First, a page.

As major developed economies further loosen monetary policies to devalue their currencies and boost exports, Asian and Latin American countries have had to take countermeasures to prevent sharp appreciation of their currencies and to protect their interests. A global currency war has started.
The currency war has increased the risks of imported inflation, shrinking foreign exchange reserves, deteriorating foreign trade environment, and hot money influx, and made it more difficult to conduct financial regulation and implement industrial policy.
Printing money like crazy
The currency war is a condition where countries compete against one another in manipulating the value and supply of their own currency in order to maximize their interests.
Sun Huayu, a professor at Jinan University's International Business School, said the ongoing competitive devaluation can be described as a currency war, but the move actually aimed at reviving the domestic economy rather than starting a currency war.
The United States has been printing money like crazy and launched several rounds of quantitative easing since the subprime mortgage crisis erupted in 2007. This is the root cause of the ongoing currency war.
“Given the large size and great openness of the U.S. economy, U.S. domestic policies have a strong spillover effect, and can cause inflation and capital bubbles in other countries through trade and capital flows. If the bubbles burst, financial crises will occur,” Sun said.
Furthermore, the new Japanese prime minister has reiterated that Japan will further loosen its monetary policy to get the domestic economy out of deflation. The European Central Bank, Bank of England, and other Western central banks have then followed suit to announce they will adopt more active monetary policies to stimulate economic growth, leading to greater tension worldwide. In order to protect their own interests, Brazil, South Korea, Israel, Switzerland, and other countries have had to take strong measures to prevent excessive appreciation of their currencies.
However, Christine Lagarde, managing director of the International Monetary Fund (IMF), said that worries about the currency war are unfounded.
Angel Gurria, secretary-general of the Organization for Economic Co-operation and Development (OECD), also said there is no currency war.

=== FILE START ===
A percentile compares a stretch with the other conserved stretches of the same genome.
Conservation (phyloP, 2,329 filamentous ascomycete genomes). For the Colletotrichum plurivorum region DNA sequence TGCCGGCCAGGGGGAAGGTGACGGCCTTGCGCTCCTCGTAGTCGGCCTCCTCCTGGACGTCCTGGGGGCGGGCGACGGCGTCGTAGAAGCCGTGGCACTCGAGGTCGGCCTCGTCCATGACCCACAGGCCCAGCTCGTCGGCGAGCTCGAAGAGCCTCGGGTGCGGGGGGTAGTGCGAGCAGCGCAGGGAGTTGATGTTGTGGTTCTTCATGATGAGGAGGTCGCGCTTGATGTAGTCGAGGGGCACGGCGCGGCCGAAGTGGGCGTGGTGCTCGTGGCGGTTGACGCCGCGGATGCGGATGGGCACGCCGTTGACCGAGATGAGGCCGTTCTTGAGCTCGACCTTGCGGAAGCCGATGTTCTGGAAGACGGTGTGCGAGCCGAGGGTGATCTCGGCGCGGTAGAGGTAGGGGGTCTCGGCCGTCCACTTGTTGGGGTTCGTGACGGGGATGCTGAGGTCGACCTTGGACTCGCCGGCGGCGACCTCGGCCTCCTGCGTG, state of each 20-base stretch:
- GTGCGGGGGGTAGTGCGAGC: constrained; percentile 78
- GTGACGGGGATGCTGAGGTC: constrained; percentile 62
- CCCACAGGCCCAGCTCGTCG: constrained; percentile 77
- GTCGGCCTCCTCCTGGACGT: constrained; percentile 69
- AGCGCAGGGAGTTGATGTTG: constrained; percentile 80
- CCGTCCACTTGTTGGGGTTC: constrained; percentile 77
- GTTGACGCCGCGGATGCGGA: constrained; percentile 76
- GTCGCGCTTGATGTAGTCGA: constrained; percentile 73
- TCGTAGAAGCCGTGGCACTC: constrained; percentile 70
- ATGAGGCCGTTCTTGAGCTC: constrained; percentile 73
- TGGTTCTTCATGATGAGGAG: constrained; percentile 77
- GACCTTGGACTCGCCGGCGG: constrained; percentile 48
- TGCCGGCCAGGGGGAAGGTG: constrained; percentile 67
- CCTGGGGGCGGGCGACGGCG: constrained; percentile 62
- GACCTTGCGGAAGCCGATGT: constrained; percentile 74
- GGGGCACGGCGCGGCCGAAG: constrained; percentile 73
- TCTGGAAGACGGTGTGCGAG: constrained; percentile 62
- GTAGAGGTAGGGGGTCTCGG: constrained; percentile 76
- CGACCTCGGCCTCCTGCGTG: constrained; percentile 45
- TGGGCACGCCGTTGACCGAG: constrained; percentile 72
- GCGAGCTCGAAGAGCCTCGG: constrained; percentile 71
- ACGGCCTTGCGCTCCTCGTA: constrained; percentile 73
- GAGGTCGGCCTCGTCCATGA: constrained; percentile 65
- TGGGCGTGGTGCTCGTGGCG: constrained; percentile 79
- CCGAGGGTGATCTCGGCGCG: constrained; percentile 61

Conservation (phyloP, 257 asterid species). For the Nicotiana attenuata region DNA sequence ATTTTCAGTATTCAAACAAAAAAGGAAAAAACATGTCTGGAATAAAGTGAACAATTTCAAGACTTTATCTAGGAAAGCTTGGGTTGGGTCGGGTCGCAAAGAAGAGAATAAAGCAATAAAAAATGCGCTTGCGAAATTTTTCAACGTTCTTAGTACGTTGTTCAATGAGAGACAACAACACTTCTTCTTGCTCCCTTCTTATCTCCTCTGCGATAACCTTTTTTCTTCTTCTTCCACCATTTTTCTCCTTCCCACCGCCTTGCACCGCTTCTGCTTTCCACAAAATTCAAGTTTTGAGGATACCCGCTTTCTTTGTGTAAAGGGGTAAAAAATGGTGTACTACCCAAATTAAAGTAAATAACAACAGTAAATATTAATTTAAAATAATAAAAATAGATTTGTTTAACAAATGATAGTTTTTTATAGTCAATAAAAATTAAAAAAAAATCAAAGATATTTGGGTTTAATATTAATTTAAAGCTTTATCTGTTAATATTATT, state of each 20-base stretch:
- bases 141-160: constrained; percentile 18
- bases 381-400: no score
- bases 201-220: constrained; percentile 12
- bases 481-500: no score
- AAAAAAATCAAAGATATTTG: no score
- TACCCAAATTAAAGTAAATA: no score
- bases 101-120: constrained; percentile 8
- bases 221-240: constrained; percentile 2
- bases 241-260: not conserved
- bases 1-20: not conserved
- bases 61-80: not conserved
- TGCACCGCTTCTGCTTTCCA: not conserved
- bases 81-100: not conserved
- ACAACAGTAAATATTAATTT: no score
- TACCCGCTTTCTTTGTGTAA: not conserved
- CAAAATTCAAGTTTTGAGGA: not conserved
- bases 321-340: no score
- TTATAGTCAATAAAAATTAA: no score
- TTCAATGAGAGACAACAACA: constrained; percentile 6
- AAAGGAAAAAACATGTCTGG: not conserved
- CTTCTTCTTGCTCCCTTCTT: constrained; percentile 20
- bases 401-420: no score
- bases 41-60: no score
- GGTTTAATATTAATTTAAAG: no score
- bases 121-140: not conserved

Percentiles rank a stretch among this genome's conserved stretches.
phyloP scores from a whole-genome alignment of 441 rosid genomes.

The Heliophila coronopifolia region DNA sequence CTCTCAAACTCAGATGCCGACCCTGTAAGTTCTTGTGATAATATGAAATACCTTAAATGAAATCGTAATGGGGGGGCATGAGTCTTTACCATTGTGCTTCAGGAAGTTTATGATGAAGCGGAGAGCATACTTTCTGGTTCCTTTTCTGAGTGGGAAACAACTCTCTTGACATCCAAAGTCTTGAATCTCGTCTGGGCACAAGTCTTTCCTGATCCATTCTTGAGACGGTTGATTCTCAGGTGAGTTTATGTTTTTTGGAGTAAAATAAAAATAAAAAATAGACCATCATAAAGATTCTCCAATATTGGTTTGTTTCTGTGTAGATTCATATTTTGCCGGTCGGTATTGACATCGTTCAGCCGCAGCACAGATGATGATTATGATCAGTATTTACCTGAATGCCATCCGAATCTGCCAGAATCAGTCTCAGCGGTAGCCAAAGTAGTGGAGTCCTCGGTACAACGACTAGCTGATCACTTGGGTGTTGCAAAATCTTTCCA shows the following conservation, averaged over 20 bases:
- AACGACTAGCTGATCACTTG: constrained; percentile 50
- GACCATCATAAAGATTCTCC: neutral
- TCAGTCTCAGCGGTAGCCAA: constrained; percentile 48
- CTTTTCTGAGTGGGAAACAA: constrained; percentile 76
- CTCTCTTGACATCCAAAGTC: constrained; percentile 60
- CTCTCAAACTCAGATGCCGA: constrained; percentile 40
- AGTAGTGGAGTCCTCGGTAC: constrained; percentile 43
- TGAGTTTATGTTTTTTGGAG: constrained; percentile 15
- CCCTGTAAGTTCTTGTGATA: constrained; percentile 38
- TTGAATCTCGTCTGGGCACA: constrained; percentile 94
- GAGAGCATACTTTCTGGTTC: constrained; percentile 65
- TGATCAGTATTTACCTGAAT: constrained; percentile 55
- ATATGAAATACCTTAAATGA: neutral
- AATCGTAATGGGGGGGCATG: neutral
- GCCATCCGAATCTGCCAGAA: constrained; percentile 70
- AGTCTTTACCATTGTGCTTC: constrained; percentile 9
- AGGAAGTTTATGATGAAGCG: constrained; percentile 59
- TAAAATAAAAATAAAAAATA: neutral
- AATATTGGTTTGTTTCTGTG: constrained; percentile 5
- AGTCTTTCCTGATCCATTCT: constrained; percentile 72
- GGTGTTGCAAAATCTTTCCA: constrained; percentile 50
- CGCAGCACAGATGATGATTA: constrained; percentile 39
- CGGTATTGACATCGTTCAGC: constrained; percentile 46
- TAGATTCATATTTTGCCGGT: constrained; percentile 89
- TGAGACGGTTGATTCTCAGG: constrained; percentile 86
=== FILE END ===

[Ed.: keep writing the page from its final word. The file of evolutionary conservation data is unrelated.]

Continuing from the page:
Sun noted that the two institutions brushed off talk of the currency war because they are political allies of developed countries, and stable economies in developed countries serve their interests. If the currency war was started by China, they would have criticized China bitterly.
Will China join the currency war?
Who will benefit from the currency war? Sun believes that the country that first devalued its currency obtained some benefits, but its policy damaged the interests of other countries and resulted in competitive devaluation. At last, a currency war occurred, disrupting international trade, investment, and monetary systems and harming all countries involved.
“China is unlikely to join the currency war!” Sun said. China opposes the policy of quantitative easing adopted by the United States and Japan, and all of its macro-control and monetary policies are aimed at promoting domestic economic development. The yuan is not an international currency yet, so China’s monetary policy has little spillover effects.
Although China will not join the currency war, widespread quantitative easing has produced many negative effects on China. Sun noted that the overly loose monetary policies of developed countries have led to massive flows of cheap capital into emerging market economies as well as a large influx of international hot money into China. This has caused a large number of financial asset bubbles, and made it more difficult to conduct financial regulation and implement industrial policy.
Furthermore, excessive liquidity brought about by widespread quantitative easing has placed China under heavier pressures of imported inflation, shrinking foreign exchange reserves, and deteriorating foreign trade environment.
Read the Chinese version at: 中国如何力避为“货币战”埋单, Source: People's Daily Overseas Edition, Author: Luo Lan